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  • Do Artifacts Have Politics?Langdon Winner - 1980 - Daedalus:121--136.
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  • Pandora’s Hope.Bruno Latour - 1999 - Harvard University Press.
    Bruno Latour was once asked : "Do you believe in reality?" This text is an attempt to answer this question.
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  • Anti-Latour.David Bloor - 1999 - Studies in History and Philosophy of Science Part A 30 (1):81-112.
  • The Imperative of Responsibility: In Search of an Ethics for the Technological Age.Hans Jonas - 1984 - University of Chicago Press.
    Discusses the ethical implications of modern technology and examines the responsibility of humanity for the fate of the world.
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  • Representing and Intervening: Introductory Topics in the Philosophy of Natural Science.Ian Hacking - 1983 - Cambridge University Press.
    This 1983 book is a lively and clearly written introduction to the philosophy of natural science, organized around the central theme of scientific realism. It has two parts. 'Representing' deals with the different philosophical accounts of scientific objectivity and the reality of scientific entities. The views of Kuhn, Feyerabend, Lakatos, Putnam, van Fraassen, and others, are all considered. 'Intervening' presents the first sustained treatment of experimental science for many years and uses it to give a new direction to debates about (...)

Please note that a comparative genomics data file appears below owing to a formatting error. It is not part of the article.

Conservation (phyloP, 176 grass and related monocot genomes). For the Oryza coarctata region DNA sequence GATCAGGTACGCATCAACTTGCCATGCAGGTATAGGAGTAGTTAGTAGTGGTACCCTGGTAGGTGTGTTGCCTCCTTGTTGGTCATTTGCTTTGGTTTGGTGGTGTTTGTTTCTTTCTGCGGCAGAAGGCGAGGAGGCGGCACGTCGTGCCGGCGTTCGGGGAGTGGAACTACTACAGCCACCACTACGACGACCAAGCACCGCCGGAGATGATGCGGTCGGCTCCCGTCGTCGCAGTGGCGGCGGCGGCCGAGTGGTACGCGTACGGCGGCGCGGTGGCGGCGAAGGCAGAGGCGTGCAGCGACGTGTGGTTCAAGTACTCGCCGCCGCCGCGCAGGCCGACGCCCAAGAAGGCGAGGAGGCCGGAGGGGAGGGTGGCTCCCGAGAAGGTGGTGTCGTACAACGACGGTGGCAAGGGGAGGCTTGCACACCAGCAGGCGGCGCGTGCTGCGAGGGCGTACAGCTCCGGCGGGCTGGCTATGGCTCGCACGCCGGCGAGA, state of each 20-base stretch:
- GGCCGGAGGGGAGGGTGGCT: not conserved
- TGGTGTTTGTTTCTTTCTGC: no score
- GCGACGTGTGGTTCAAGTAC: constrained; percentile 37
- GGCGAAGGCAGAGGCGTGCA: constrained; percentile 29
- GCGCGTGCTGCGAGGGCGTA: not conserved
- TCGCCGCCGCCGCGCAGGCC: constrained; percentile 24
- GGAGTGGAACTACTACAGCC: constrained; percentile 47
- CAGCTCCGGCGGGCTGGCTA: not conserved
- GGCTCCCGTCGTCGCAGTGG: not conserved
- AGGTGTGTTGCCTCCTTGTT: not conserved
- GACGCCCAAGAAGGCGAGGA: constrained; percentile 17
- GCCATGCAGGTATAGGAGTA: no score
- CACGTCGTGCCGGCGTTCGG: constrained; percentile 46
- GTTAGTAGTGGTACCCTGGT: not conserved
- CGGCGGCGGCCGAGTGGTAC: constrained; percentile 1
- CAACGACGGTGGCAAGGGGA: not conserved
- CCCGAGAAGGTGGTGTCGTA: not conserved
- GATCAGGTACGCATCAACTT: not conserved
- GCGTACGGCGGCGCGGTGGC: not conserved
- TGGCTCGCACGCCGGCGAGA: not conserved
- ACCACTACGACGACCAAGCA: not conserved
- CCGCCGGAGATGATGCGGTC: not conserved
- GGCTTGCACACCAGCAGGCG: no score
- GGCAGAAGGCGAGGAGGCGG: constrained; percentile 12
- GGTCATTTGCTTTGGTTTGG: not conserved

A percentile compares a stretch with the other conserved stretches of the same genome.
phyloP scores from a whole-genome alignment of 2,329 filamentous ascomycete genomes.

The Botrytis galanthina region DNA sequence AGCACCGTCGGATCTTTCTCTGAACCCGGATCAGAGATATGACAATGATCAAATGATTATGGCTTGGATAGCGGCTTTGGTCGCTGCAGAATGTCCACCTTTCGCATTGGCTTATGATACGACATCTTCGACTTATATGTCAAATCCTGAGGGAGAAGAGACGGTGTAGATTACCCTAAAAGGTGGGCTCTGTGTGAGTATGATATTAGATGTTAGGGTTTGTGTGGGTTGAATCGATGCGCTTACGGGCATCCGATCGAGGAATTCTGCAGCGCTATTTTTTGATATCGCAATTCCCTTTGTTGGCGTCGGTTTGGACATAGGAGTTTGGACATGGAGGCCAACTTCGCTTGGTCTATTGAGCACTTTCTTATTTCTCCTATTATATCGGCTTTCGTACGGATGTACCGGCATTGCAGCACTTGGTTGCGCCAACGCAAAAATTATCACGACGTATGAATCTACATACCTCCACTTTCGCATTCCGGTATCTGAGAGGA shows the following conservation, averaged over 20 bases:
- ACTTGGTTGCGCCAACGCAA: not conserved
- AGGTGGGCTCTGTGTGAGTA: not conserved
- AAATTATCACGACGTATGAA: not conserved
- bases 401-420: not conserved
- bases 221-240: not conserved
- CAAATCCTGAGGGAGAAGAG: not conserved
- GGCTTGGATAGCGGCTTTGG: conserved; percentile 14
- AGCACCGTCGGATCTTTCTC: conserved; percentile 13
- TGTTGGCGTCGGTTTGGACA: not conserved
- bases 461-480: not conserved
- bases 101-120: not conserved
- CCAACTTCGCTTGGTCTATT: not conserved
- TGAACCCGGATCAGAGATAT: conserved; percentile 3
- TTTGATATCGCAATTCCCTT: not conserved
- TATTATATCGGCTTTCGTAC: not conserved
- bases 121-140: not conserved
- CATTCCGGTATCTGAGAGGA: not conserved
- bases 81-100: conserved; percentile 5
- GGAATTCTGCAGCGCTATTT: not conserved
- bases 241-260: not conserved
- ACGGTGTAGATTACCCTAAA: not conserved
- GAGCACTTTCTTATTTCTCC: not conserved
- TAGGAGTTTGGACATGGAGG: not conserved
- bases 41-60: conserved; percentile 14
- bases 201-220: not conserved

• Francis Bacon and the Transformation of Early-Modern Philosophy.Stephen Gaukroger - 2001 - Cambridge University Press.
    This ambitious and important book, first published in 2001, provides a truly general account of Francis Bacon as a philosopher. It describes how Bacon transformed the values that had underpinned philosophical culture since antiquity by rejecting the traditional idea of a philosopher as someone engaged in contemplation of the cosmos. The book explores in detail how and why Bacon attempted to transform the largely esoteric discipline of natural philosophy into a public practice through a program in which practical science provided (...)
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  • Knowledge and Power: Toward a Political Philosophy of Science.Joseph Rouse - 1987 - Cornell University Press.
  • Unbounded Technologies. Working Through the Technological Reductionism of Nanotechnology.Jan C. Schmidt - 2004 - In Baird D. (ed.), Discovering the Nanoscale. Ios. pp. 35--50.
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  • The Advancement of Learning and New Atlantis.Francis Bacon - 1951 - Clarendon Press.
  • Francis Bacon's Philosophy of Science: Machina Intellectus and Forma Indita.Madeline M. Muntersbjorn - 2002 - Philosophy of Science 70 (5):1137-1148.